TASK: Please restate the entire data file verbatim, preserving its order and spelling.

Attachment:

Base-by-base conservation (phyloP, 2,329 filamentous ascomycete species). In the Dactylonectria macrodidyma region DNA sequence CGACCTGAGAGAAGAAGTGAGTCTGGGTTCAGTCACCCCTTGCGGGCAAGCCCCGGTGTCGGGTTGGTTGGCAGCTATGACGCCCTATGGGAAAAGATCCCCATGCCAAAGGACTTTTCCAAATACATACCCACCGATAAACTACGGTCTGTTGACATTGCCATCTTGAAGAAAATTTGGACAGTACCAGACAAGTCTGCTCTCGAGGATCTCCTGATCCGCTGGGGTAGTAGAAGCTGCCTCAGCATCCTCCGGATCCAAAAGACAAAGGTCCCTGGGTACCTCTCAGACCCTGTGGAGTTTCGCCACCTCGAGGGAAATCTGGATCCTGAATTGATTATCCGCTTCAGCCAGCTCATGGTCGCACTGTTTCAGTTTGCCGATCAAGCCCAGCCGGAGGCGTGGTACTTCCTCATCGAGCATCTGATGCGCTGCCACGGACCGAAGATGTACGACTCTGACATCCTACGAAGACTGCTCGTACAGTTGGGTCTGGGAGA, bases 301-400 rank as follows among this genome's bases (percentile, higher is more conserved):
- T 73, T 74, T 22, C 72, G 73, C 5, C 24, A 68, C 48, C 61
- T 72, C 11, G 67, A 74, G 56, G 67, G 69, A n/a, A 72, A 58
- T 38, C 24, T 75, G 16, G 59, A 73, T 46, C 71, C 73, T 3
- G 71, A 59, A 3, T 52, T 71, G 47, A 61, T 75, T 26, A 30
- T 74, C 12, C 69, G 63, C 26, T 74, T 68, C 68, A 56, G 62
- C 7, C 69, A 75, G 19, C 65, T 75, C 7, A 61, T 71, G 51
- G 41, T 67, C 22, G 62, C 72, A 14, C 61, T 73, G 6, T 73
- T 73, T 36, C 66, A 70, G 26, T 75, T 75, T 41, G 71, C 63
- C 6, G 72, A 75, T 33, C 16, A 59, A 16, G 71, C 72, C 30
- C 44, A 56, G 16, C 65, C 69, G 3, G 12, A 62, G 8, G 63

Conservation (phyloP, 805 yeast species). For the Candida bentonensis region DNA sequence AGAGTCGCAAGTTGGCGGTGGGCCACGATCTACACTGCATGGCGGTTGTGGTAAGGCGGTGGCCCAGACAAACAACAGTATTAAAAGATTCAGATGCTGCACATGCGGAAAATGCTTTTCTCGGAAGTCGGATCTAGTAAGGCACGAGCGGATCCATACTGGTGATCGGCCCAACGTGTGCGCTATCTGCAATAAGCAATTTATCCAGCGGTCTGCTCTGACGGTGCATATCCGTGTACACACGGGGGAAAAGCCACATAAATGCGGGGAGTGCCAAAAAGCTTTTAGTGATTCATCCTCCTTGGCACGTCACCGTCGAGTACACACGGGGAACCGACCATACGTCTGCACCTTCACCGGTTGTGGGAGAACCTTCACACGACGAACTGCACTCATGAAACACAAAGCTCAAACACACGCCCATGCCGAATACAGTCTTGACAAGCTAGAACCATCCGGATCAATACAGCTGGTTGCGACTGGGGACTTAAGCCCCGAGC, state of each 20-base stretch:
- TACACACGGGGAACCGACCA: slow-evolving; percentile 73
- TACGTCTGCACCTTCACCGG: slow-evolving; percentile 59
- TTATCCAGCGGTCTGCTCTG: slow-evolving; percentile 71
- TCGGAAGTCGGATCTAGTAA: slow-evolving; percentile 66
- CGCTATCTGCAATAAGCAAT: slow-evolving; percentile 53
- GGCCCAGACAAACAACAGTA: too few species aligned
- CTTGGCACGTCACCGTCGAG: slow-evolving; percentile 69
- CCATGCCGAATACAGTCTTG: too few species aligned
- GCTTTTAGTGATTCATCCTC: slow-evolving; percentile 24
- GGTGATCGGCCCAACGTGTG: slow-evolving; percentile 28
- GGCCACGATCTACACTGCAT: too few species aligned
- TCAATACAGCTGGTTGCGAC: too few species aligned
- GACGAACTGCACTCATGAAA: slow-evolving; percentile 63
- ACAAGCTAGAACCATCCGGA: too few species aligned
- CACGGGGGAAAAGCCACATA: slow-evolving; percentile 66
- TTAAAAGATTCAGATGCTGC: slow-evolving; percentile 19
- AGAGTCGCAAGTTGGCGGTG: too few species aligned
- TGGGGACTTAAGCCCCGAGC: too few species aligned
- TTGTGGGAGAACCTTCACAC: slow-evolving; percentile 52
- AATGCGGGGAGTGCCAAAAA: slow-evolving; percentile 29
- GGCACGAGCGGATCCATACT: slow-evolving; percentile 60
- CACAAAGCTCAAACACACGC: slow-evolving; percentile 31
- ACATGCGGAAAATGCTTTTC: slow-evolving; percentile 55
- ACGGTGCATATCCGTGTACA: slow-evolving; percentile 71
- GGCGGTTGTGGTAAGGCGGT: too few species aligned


Base-by-base conservation (phyloP, 2,329 filamentous ascomycete species). In the Dactylonectria macrodidyma region DNA sequence CGACCTGAGAGAAGAAGTGAGTCTGGGTTCAGTCACCCCTTGCGGGCAAGCCCCGGTGTCGGGTTGGTTGGCAGCTATGACGCCCTATGGGAAAAGATCCCCATGCCAAAGGACTTTTCCAAATACATACCCACCGATAAACTACGGTCTGTTGACATTGCCATCTTGAAGAAAATTTGGACAGTACCAGACAAGTCTGCTCTCGAGGATCTCCTGATCCGCTGGGGTAGTAGAAGCTGCCTCAGCATCCTCCGGATCCAAAAGACAAAGGTCCCTGGGTACCTCTCAGACCCTGTGGAGTTTCGCCACCTCGAGGGAAATCTGGATCCTGAATTGATTATCCGCTTCAGCCAGCTCATGGTCGCACTGTTTCAGTTTGCCGATCAAGCCCAGCCGGAGGCGTGGTACTTCCTCATCGAGCATCTGATGCGCTGCCACGGACCGAAGATGTACGACTCTGACATCCTACGAAGACTGCTCGTACAGTTGGGTCTGGGAGA, bases 301-400 rank as follows among this genome's bases (percentile, higher is more conserved):
- T 73, T 74, T 22, C 72, G 73, C 5, C 24, A 68, C 48, C 61
- T 72, C 11, G 67, A 74, G 56, G 67, G 69, A n/a, A 72, A 58
- T 38, C 24, T 75, G 16, G 59, A 73, T 46, C 71, C 73, T 3
- G 71, A 59, A 3, T 52, T 71, G 47, A 61, T 75, T 26, A 30
- T 74, C 12, C 69, G 63, C 26, T 74, T 68, C 68, A 56, G 62
- C 7, C 69, A 75, G 19, C 65, T 75, C 7, A 61, T 71, G 51
- G 41, T 67, C 22, G 62, C 72, A 14, C 61, T 73, G 6, T 73
- T 73, T 36, C 66, A 70, G 26, T 75, T 75, T 41, G 71, C 63
- C 6, G 72, A 75, T 33, C 16, A 59, A 16, G 71, C 72, C 30
- C 44, A 56, G 16, C 65, C 69, G 3, G 12, A 62, G 8, G 63

Conservation (phyloP, 805 yeast species). For the Candida bentonensis region DNA sequence AGAGTCGCAAGTTGGCGGTGGGCCACGATCTACACTGCATGGCGGTTGTGGTAAGGCGGTGGCCCAGACAAACAACAGTATTAAAAGATTCAGATGCTGCACATGCGGAAAATGCTTTTCTCGGAAGTCGGATCTAGTAAGGCACGAGCGGATCCATACTGGTGATCGGCCCAACGTGTGCGCTATCTGCAATAAGCAATTTATCCAGCGGTCTGCTCTGACGGTGCATATCCGTGTACACACGGGGGAAAAGCCACATAAATGCGGGGAGTGCCAAAAAGCTTTTAGTGATTCATCCTCCTTGGCACGTCACCGTCGAGTACACACGGGGAACCGACCATACGTCTGCACCTTCACCGGTTGTGGGAGAACCTTCACACGACGAACTGCACTCATGAAACACAAAGCTCAAACACACGCCCATGCCGAATACAGTCTTGACAAGCTAGAACCATCCGGATCAATACAGCTGGTTGCGACTGGGGACTTAAGCCCCGAGC, state of each 20-base stretch:
- TACACACGGGGAACCGACCA: slow-evolving; percentile 73
- TACGTCTGCACCTTCACCGG: slow-evolving; percentile 59
- TTATCCAGCGGTCTGCTCTG: slow-evolving; percentile 71
- TCGGAAGTCGGATCTAGTAA: slow-evolving; percentile 66
- CGCTATCTGCAATAAGCAAT: slow-evolving; percentile 53
- GGCCCAGACAAACAACAGTA: too few species aligned
- CTTGGCACGTCACCGTCGAG: slow-evolving; percentile 69
- CCATGCCGAATACAGTCTTG: too few species aligned
- GCTTTTAGTGATTCATCCTC: slow-evolving; percentile 24
- GGTGATCGGCCCAACGTGTG: slow-evolving; percentile 28
- GGCCACGATCTACACTGCAT: too few species aligned
- TCAATACAGCTGGTTGCGAC: too few species aligned
- GACGAACTGCACTCATGAAA: slow-evolving; percentile 63
- ACAAGCTAGAACCATCCGGA: too few species aligned
- CACGGGGGAAAAGCCACATA: slow-evolving; percentile 66
- TTAAAAGATTCAGATGCTGC: slow-evolving; percentile 19
- AGAGTCGCAAGTTGGCGGTG: too few species aligned
- TGGGGACTTAAGCCCCGAGC: too few species aligned
- TTGTGGGAGAACCTTCACAC: slow-evolving; percentile 52
- AATGCGGGGAGTGCCAAAAA: slow-evolving; percentile 29
- GGCACGAGCGGATCCATACT: slow-evolving; percentile 60
- CACAAAGCTCAAACACACGC: slow-evolving; percentile 31
- ACATGCGGAAAATGCTTTTC: slow-evolving; percentile 55
- ACGGTGCATATCCGTGTACA: slow-evolving; percentile 71
- GGCGGTTGTGGTAAGGCGGT: too few species aligned